It’s Time To Talk About Sourced Whiskey

As a comparatively recent convert to Irish whiskey, one of the more confusing things to come to terms with has been the practice of distilleries sourcing their spirit. I initially scratched my head when trying an 18-year-old from a distillery that had only started production in 2013. So how is it that something like this can be released, and what does it mean for the consumer? Sourced whiskey seems to be a widely acknowledged but seldom discussed topic.

Talisker Skye

Talisker describes itself as “made by the sea”. In the literal sense, this is quite right: the Talisker distillery in Carbost on the West coast of the Isle of Skye is a few yards from Loch Harport, which opens onto the Atlantic. The whisky that Talisker produces is famously maritime in character, displaying salt and seaweed in spades. Clearly, when Talisker looks to establish a link with their branding, they go all in, which should s branding, it goes all in. This should mean good things for the Talisker Skye, the distillery’s entry-level offering, named after its island home.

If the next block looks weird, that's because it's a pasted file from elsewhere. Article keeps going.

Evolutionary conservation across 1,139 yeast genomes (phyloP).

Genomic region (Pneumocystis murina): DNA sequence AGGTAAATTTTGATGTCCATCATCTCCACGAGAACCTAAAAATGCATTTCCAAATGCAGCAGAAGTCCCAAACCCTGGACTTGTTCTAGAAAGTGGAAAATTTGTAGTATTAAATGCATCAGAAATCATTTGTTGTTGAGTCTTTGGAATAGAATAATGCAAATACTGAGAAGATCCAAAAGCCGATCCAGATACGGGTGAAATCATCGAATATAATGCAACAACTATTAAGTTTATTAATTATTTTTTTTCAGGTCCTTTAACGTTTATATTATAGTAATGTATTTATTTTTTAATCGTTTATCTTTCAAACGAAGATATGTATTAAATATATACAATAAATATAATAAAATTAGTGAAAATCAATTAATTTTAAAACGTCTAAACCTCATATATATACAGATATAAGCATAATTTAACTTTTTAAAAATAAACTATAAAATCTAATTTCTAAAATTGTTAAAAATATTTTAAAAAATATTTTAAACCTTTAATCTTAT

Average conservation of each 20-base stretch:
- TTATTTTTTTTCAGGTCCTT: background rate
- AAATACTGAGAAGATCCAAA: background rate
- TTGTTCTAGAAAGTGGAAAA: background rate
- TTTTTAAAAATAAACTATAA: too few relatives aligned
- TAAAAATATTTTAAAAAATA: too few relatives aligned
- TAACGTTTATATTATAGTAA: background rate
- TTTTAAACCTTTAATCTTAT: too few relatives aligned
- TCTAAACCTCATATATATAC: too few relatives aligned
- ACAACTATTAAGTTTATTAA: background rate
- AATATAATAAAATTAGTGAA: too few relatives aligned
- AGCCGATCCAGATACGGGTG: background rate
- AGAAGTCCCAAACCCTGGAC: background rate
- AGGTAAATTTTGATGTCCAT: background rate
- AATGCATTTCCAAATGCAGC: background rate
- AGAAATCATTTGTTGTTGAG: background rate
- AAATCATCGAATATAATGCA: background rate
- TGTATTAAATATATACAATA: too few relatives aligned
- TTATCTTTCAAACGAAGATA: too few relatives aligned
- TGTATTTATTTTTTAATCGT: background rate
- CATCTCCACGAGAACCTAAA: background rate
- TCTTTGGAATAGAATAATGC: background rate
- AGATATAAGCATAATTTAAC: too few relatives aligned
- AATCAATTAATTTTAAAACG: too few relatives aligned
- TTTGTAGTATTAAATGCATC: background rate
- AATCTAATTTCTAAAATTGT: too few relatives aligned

Ardbeg Corryvreckan

Sitting in the gulf between the islands of Jura and Scarba, the Corryvreckan whirlpool is one of the largest and most dangerous in the world. The unique underwater topography results in a tide that flows at 9 knots and in over 9 metres high waves. This is a truly terrifying force of nature, and any whisky bearing its name can only be fearsome.